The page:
Originally posted by Nancy View Post
          My siblings have been bugging me to get a GPS locator on my mobile in case of a mishap, but I usually forget my phone and $499 is a bit much since I don't really go far, I mostly head towards the river down the road from my house. This comment is basically a waste of your time reading.
          $500.00 USD? Why so expensive?

          PLB's present a dilemma as old as the insurance industry: they are an expense, seemingly wasteful, until actually needed.

          This really boils down to a question of risk tolerance and mitigation, and everyone will have a different opinion.

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          • #6
            Originally posted by GB_FXST View Post

            $500.00 USD? Why so expensive?

            PLB's present a dilemma as old as the insurance industry: they are an expense, seemingly wasteful, until actually needed.

            This really boils down to a question of risk tolerance and mitigation, and everyone will have a different opinion.
            I usually go with a knife, compass and lighter. I feel I'll be right for where I go walk abouts. If I was hiking somewhere far and unfamiliar like the backstreets of Sydney or if I was to go horseback riding in N.Z for sure I'd invest in either buying or renting one.

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            • #7
              Originally posted by Nancy View Post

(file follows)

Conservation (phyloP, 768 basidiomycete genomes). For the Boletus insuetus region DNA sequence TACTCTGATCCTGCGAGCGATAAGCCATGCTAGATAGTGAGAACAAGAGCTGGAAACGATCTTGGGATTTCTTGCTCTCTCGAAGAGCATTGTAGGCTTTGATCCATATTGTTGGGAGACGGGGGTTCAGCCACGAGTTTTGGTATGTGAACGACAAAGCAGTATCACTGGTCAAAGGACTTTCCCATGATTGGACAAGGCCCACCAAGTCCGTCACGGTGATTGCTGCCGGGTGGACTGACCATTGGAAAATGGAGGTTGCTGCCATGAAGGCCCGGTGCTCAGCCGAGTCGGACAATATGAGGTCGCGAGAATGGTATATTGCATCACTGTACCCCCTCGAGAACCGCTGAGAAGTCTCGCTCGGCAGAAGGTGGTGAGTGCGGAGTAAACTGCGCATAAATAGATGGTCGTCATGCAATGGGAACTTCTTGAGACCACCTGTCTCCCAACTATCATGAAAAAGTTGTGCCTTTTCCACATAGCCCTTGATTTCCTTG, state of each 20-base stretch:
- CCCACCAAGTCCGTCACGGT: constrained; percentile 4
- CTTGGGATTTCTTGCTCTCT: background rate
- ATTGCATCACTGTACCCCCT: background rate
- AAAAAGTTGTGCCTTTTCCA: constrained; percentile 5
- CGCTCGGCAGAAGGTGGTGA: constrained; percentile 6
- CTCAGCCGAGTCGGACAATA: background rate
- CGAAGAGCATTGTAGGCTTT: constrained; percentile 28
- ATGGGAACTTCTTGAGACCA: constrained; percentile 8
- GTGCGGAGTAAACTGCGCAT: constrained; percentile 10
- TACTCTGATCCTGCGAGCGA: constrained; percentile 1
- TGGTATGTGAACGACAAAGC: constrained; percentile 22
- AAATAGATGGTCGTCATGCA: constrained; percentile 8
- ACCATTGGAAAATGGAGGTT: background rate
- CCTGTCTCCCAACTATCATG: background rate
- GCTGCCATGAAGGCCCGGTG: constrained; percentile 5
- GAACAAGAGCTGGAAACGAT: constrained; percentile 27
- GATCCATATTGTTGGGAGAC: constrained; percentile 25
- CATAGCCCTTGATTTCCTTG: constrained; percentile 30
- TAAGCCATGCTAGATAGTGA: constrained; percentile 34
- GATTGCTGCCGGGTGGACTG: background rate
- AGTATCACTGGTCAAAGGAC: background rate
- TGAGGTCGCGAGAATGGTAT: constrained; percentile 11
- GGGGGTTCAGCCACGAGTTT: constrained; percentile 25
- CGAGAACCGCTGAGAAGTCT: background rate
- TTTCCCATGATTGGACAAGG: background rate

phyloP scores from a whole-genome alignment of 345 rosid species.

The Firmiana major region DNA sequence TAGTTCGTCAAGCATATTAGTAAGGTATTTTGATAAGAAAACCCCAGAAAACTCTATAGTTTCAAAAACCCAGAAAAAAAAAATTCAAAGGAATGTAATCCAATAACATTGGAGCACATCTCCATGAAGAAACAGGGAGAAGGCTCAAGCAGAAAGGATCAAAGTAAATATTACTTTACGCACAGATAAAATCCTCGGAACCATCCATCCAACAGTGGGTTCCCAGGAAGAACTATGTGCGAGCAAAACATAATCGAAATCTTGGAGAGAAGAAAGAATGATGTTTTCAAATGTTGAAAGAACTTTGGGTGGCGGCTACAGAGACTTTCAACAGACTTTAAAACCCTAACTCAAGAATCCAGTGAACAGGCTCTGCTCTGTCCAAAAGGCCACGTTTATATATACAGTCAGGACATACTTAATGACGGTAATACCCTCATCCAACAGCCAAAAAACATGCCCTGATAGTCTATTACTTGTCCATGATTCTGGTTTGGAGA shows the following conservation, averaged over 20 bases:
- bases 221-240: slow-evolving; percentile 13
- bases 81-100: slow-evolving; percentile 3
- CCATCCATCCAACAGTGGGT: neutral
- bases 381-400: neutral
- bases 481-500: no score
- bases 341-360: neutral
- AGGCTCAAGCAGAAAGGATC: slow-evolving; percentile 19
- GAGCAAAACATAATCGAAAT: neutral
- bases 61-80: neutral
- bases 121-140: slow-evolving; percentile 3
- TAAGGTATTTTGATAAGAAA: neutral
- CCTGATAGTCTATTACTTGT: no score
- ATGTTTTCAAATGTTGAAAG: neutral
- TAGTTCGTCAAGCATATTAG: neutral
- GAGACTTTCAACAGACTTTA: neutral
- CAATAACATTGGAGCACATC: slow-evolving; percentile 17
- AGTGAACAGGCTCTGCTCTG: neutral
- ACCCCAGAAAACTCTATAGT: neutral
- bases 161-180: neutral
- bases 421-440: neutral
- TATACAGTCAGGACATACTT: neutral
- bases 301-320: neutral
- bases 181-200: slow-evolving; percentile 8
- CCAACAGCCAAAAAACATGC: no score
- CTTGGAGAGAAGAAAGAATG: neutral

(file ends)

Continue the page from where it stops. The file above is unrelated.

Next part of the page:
I usually go with a knife, compass and lighter. I feel I'll be right for where I go walk abouts. If I was hiking somewhere far and unfamiliar like the backstreets of Sydney or if I was to go horseback riding in N.Z for sure I'd invest in either buying or renting one.
              Why would you want a PLB for an urban setting, with cellular coverage?

              A smartphone is a far better tool, assuming cellular coverage.

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              • #8
                I use ACR Electronics ResQLink+

                5.5 oz, no too heavy or bulky. Stays on my person whenever going solo.

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                • #9
                  Originally posted by Devil Child View Post
                  I use ACR Electronics ResQLink+

                  5.5 oz, no too heavy or bulky. Stays on my person whenever going solo.
                  I have read really good reviews of the ResQLink.

                  If I understand correctly, ResQLink does not require a subscription data plan (unlike Delorme/Garmin) but does not support a satellite text feature.

                  My anecdotal experience is that the 2 top devices are ARC and Garmin. Spot, less so, but even then it seems they too have improved their product line.